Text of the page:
Only five? Five! I counted them again. And then I looked at the calendar. Couldn’t be! Only five days left until Christmas? It seems like just yesterday I was celebrating Thanksgiving, and every retail location I’ve been to since October has been booming with carols, ribbons, and red bows; they’ve been ready for months. But only five days?
At the risk of sounding like a made-for-t.v. Christmas movie protagonist, it just doesn’t feel like Christmas yet this year. Perhaps it’s the gloomy skies and rain, the “bah humbugs” all over the news and radio discussing the ever-growing naughty list, the lack of good old fashioned Christmas movies on cable, or maybe it’s the fact that I just haven’t been filled with the Christmas spirit this year. Touched, yes. But filled? I’ll admit things have been a bit different this year. No handmade Christmas cards. No cards at all, in fact. I haven’t spent hours in the kitchen rolling and flouring and tempering. No fudge, no candied pecans. No cookies…
I did spend hours stringing popcorn and cranberry garland for the tree this year, and as usual M and I put up ornaments while I pointed out my favorites, recalling where or when or why I received each one. M hung Christmas lights in our windows. I wrapped presents. I spent days making ornaments to send to family and friends. I watched a few pretty awful Christmas movies on tv (I’m surprised someone didn’t throw together a Christmas “bailout” movie – just wait until next year…), and I even sang a few carols in the shower or while cleaning up the kitchen.
I remember when I was a kid we used to have these wonderful family outings to pick out a Christmas tree. We’d all bundle up in coats, scarves, hats, and gloves and pile into the family Blazer, and my dad would drive the few miles to the Christmas tree farm next to the elementary school where my mom was a teacher. I remember walking in and out of the rows of trees, my brother and I always wanting a tree that was much too big for our living room. My dad would have a few ribbons that we’d use to stake out our favorites, then after checking the entire lot, we’d got back to the two or three that we had chosen and discuss the merits and drawbacks of each tree. When we came to a decision we’d all wait next to the tree (so someone else didn’t claim it!) and my dad would get the owner who would come out with his hand saw and cut the tree down. We’d pay for it and drag it back to the car and my dad would stuff it into the back of the Blazer and we’d complain and laugh about the prickly needles that were poking us on the drive home. Dad would put the tree into the stand (and lecture us about fire safety and making sure the tree had enough water) and he and my mom would string on the lights. My brother and I would hang the ornaments onto the tree (usually the bottom half) and my mom and dad would go through filling in the top of the tree and the areas where we left empty. We’d string icicles onto the ends of the branches and when the tree looked finished my dad would run and turn out the lights in the room so that the room was illuminated by just the lights of the tree and we could take it all in. I remember every year announcing that the tree was the most beautiful tree we’d ever had. They were always more beautiful and more perfect than the last. My mom would set up the nativity scene at the base of the tree, and on Christmas day the tree would be flanked on both sides with colorfully wrapped packages with big bows and cascading ribbon curls. Sometimes I wish I could go back to those childhood Christmases and re-live the love and joy of the season.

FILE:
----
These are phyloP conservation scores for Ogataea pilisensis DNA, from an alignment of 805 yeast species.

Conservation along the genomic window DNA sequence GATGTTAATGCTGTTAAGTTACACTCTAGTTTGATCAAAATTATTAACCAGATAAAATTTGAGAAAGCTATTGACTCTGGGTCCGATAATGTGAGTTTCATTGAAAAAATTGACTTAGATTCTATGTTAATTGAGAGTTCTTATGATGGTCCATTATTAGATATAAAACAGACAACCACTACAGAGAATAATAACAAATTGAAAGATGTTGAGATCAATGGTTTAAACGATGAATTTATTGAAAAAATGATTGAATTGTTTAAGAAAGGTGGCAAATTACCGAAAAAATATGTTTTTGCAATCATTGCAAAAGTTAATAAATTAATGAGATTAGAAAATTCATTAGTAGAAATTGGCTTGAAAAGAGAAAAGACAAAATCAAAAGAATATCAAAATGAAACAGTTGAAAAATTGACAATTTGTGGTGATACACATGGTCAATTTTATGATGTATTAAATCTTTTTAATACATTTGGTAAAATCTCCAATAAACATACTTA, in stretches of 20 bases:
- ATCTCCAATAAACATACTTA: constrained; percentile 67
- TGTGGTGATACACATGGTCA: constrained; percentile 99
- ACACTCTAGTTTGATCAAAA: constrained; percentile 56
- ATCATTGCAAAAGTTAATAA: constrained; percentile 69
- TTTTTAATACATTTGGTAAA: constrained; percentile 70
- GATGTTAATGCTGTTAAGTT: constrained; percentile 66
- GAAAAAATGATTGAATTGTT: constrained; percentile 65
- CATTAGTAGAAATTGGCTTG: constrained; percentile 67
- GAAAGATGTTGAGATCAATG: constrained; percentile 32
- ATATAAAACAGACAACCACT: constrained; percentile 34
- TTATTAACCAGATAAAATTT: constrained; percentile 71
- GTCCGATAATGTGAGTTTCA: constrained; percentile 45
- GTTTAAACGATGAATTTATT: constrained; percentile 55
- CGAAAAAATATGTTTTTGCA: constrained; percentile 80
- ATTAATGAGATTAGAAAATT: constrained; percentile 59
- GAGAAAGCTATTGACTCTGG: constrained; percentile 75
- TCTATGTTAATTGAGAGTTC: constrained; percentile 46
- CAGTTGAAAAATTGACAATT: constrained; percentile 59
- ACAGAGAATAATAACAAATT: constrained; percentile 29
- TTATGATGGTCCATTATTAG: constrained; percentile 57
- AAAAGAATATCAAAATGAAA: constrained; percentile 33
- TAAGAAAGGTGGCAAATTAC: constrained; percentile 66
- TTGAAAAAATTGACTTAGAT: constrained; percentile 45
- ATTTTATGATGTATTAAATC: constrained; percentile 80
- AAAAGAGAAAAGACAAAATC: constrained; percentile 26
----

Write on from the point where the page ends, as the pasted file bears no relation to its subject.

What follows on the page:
Next week will be filled with the usual hustle and bustle of Christmas – baking biscochitos, making luminaries for the driveway, delivering gifts, and spending time with friends and family. If I’m not filled with the Christmas spirit then…well, we’d really need a Christmas miracle, now wouldn’t we?